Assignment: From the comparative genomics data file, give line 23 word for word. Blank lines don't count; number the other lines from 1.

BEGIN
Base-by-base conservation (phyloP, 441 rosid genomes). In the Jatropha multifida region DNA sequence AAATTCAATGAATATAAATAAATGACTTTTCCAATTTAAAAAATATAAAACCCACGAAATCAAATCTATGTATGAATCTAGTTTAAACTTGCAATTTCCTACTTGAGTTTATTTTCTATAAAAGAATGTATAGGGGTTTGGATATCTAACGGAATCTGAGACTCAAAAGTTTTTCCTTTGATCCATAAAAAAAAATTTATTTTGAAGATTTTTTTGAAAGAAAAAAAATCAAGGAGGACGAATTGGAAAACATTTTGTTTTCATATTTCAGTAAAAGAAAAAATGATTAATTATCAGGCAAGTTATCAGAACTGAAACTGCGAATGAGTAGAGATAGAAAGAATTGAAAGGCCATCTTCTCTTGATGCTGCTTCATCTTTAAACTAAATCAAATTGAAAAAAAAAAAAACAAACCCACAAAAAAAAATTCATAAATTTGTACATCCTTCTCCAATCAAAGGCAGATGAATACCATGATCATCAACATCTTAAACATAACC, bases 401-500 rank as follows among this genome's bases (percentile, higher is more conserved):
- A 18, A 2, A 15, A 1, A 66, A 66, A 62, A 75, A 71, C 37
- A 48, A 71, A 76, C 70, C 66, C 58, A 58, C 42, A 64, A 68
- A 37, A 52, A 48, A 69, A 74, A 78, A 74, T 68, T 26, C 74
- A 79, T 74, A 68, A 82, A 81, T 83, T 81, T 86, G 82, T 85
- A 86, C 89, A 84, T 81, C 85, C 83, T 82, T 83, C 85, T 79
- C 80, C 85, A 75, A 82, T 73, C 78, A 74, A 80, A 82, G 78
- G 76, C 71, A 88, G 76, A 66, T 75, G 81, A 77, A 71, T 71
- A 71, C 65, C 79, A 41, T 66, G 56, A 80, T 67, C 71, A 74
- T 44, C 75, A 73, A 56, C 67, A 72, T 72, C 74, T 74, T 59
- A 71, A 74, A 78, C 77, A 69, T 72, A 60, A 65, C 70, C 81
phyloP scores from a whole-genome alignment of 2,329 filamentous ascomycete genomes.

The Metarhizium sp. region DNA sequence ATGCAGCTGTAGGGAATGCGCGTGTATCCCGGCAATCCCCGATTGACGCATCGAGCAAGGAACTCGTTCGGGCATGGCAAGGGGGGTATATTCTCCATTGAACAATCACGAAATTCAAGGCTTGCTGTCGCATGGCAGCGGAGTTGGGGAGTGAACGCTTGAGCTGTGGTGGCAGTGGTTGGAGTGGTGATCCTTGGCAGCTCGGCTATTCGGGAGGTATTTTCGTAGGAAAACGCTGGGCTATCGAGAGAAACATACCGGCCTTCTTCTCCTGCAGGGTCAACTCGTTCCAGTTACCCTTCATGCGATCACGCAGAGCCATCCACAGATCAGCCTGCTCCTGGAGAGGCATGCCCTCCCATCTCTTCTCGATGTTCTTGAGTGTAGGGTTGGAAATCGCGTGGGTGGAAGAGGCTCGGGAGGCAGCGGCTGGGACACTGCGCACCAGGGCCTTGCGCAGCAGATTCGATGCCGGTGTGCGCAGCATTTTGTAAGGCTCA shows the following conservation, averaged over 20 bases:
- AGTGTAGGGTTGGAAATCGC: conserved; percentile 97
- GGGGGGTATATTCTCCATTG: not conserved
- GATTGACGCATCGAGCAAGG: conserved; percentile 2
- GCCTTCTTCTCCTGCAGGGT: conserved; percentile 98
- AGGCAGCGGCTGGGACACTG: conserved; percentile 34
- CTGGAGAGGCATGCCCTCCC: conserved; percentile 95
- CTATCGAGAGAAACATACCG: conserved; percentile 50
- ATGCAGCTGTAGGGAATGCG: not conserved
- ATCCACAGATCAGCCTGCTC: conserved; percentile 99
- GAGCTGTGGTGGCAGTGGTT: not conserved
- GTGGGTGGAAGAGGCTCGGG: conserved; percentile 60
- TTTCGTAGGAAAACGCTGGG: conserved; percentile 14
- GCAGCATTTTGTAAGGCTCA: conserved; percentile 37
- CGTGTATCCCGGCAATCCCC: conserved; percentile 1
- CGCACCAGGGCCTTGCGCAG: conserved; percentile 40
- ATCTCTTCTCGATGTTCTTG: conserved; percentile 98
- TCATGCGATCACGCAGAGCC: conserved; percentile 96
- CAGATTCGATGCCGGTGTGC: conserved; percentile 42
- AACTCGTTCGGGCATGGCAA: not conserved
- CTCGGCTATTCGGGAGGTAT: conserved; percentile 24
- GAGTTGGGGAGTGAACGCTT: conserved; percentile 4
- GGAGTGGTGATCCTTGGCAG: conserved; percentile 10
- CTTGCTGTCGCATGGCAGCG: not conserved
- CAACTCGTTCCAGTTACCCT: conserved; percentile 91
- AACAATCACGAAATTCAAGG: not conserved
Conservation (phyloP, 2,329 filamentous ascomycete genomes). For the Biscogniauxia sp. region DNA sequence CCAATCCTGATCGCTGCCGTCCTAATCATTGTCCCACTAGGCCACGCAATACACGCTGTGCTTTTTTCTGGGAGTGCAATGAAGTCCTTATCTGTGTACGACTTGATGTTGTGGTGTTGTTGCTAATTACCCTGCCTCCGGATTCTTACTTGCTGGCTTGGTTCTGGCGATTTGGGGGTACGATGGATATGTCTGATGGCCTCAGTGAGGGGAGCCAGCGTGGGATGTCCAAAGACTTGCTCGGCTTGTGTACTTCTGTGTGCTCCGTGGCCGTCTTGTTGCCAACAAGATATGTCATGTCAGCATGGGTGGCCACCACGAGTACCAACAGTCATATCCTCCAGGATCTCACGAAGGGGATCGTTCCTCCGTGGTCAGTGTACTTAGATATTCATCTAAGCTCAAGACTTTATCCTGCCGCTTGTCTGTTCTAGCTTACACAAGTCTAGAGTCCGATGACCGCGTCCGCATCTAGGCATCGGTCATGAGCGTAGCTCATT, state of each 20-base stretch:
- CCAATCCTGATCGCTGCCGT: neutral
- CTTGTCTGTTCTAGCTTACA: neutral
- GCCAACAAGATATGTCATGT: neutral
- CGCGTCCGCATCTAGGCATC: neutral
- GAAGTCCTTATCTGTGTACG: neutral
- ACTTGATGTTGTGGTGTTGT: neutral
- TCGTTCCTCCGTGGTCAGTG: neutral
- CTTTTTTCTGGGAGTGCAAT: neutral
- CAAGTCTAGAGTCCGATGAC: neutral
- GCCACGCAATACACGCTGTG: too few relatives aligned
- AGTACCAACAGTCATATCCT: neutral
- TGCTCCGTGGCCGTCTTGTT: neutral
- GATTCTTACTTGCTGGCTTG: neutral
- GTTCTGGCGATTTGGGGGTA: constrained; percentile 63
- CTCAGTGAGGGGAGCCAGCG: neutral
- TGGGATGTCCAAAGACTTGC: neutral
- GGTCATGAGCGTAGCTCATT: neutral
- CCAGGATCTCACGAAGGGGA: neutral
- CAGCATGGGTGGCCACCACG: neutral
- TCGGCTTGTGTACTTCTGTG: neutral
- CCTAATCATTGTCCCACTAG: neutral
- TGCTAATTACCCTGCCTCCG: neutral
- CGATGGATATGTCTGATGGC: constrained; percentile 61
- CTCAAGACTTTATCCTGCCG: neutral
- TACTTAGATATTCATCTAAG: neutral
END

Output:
- GAGCTGTGGTGGCAGTGGTT: not conserved